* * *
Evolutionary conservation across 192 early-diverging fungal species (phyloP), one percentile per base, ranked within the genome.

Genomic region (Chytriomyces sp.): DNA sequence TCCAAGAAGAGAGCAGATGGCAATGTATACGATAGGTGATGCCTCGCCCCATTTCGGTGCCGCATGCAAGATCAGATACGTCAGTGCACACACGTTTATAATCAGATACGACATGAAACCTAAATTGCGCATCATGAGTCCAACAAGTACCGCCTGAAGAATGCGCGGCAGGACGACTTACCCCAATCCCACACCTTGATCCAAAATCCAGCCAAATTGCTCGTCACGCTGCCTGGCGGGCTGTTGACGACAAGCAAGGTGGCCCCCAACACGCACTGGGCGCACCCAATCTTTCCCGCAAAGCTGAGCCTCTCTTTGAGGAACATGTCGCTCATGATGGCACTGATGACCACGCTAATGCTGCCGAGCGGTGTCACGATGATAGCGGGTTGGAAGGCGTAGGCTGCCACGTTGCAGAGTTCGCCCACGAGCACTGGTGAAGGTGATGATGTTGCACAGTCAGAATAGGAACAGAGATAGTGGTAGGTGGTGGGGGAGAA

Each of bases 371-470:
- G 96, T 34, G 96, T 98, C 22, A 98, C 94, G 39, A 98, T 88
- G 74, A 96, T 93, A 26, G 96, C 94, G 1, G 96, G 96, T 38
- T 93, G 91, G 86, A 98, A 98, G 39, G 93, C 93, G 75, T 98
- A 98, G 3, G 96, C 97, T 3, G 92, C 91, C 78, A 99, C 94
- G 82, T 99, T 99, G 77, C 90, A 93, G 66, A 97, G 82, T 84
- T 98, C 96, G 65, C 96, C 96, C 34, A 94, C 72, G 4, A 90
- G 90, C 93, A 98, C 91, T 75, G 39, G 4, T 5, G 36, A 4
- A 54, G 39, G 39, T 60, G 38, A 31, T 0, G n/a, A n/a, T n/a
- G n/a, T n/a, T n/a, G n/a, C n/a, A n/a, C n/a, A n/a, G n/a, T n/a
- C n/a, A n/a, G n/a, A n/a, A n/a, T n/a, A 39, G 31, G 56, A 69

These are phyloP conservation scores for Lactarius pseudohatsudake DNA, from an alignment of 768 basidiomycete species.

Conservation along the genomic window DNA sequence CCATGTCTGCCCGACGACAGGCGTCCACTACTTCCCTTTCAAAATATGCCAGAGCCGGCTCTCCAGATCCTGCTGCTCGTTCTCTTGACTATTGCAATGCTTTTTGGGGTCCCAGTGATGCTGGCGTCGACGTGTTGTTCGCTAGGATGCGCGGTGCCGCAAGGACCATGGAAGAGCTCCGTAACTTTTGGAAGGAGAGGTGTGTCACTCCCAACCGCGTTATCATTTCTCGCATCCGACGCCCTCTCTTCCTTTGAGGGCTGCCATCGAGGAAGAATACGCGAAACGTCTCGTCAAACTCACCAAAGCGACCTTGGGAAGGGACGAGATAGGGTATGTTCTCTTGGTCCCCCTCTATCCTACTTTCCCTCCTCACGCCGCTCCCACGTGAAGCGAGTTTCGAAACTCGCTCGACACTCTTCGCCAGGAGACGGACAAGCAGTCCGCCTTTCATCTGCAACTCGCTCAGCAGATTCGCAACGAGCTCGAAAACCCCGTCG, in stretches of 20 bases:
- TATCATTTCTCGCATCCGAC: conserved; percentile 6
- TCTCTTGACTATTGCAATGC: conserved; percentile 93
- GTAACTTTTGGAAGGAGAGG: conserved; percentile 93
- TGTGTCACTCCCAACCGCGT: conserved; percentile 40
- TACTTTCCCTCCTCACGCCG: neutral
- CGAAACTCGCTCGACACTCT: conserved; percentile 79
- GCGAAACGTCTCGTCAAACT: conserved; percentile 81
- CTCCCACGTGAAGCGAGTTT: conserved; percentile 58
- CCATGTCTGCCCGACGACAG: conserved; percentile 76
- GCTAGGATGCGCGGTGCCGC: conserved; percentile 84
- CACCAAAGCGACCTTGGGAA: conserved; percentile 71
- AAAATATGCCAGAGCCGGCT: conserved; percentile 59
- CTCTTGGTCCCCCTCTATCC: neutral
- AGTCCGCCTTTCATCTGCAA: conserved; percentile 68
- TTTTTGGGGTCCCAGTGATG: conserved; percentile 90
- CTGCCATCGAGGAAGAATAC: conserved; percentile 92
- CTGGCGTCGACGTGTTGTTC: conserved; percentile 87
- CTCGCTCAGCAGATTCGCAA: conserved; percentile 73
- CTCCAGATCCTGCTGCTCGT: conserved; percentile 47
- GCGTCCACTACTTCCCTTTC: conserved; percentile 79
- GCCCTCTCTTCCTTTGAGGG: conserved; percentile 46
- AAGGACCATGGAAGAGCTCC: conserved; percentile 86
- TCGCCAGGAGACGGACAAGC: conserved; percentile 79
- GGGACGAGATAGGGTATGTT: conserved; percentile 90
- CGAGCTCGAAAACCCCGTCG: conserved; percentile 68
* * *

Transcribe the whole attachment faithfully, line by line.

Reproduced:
Evolutionary conservation across 192 early-diverging fungal species (phyloP), one percentile per base, ranked within the genome.

Genomic region (Chytriomyces sp.): DNA sequence TCCAAGAAGAGAGCAGATGGCAATGTATACGATAGGTGATGCCTCGCCCCATTTCGGTGCCGCATGCAAGATCAGATACGTCAGTGCACACACGTTTATAATCAGATACGACATGAAACCTAAATTGCGCATCATGAGTCCAACAAGTACCGCCTGAAGAATGCGCGGCAGGACGACTTACCCCAATCCCACACCTTGATCCAAAATCCAGCCAAATTGCTCGTCACGCTGCCTGGCGGGCTGTTGACGACAAGCAAGGTGGCCCCCAACACGCACTGGGCGCACCCAATCTTTCCCGCAAAGCTGAGCCTCTCTTTGAGGAACATGTCGCTCATGATGGCACTGATGACCACGCTAATGCTGCCGAGCGGTGTCACGATGATAGCGGGTTGGAAGGCGTAGGCTGCCACGTTGCAGAGTTCGCCCACGAGCACTGGTGAAGGTGATGATGTTGCACAGTCAGAATAGGAACAGAGATAGTGGTAGGTGGTGGGGGAGAA

Each of bases 371-470:
- G 96, T 34, G 96, T 98, C 22, A 98, C 94, G 39, A 98, T 88
- G 74, A 96, T 93, A 26, G 96, C 94, G 1, G 96, G 96, T 38
- T 93, G 91, G 86, A 98, A 98, G 39, G 93, C 93, G 75, T 98
- A 98, G 3, G 96, C 97, T 3, G 92, C 91, C 78, A 99, C 94
- G 82, T 99, T 99, G 77, C 90, A 93, G 66, A 97, G 82, T 84
- T 98, C 96, G 65, C 96, C 96, C 34, A 94, C 72, G 4, A 90
- G 90, C 93, A 98, C 91, T 75, G 39, G 4, T 5, G 36, A 4
- A 54, G 39, G 39, T 60, G 38, A 31, T 0, G n/a, A n/a, T n/a
- G n/a, T n/a, T n/a, G n/a, C n/a, A n/a, C n/a, A n/a, G n/a, T n/a
- C n/a, A n/a, G n/a, A n/a, A n/a, T n/a, A 39, G 31, G 56, A 69

These are phyloP conservation scores for Lactarius pseudohatsudake DNA, from an alignment of 768 basidiomycete species.

Conservation along the genomic window DNA sequence CCATGTCTGCCCGACGACAGGCGTCCACTACTTCCCTTTCAAAATATGCCAGAGCCGGCTCTCCAGATCCTGCTGCTCGTTCTCTTGACTATTGCAATGCTTTTTGGGGTCCCAGTGATGCTGGCGTCGACGTGTTGTTCGCTAGGATGCGCGGTGCCGCAAGGACCATGGAAGAGCTCCGTAACTTTTGGAAGGAGAGGTGTGTCACTCCCAACCGCGTTATCATTTCTCGCATCCGACGCCCTCTCTTCCTTTGAGGGCTGCCATCGAGGAAGAATACGCGAAACGTCTCGTCAAACTCACCAAAGCGACCTTGGGAAGGGACGAGATAGGGTATGTTCTCTTGGTCCCCCTCTATCCTACTTTCCCTCCTCACGCCGCTCCCACGTGAAGCGAGTTTCGAAACTCGCTCGACACTCTTCGCCAGGAGACGGACAAGCAGTCCGCCTTTCATCTGCAACTCGCTCAGCAGATTCGCAACGAGCTCGAAAACCCCGTCG, in stretches of 20 bases:
- TATCATTTCTCGCATCCGAC: conserved; percentile 6
- TCTCTTGACTATTGCAATGC: conserved; percentile 93
- GTAACTTTTGGAAGGAGAGG: conserved; percentile 93
- TGTGTCACTCCCAACCGCGT: conserved; percentile 40
- TACTTTCCCTCCTCACGCCG: neutral
- CGAAACTCGCTCGACACTCT: conserved; percentile 79
- GCGAAACGTCTCGTCAAACT: conserved; percentile 81
- CTCCCACGTGAAGCGAGTTT: conserved; percentile 58
- CCATGTCTGCCCGACGACAG: conserved; percentile 76
- GCTAGGATGCGCGGTGCCGC: conserved; percentile 84
- CACCAAAGCGACCTTGGGAA: conserved; percentile 71
- AAAATATGCCAGAGCCGGCT: conserved; percentile 59
- CTCTTGGTCCCCCTCTATCC: neutral
- AGTCCGCCTTTCATCTGCAA: conserved; percentile 68
- TTTTTGGGGTCCCAGTGATG: conserved; percentile 90
- CTGCCATCGAGGAAGAATAC: conserved; percentile 92
- CTGGCGTCGACGTGTTGTTC: conserved; percentile 87
- CTCGCTCAGCAGATTCGCAA: conserved; percentile 73
- CTCCAGATCCTGCTGCTCGT: conserved; percentile 47
- GCGTCCACTACTTCCCTTTC: conserved; percentile 79
- GCCCTCTCTTCCTTTGAGGG: conserved; percentile 46
- AAGGACCATGGAAGAGCTCC: conserved; percentile 86
- TCGCCAGGAGACGGACAAGC: conserved; percentile 79
- GGGACGAGATAGGGTATGTT: conserved; percentile 90
- CGAGCTCGAAAACCCCGTCG: conserved; percentile 68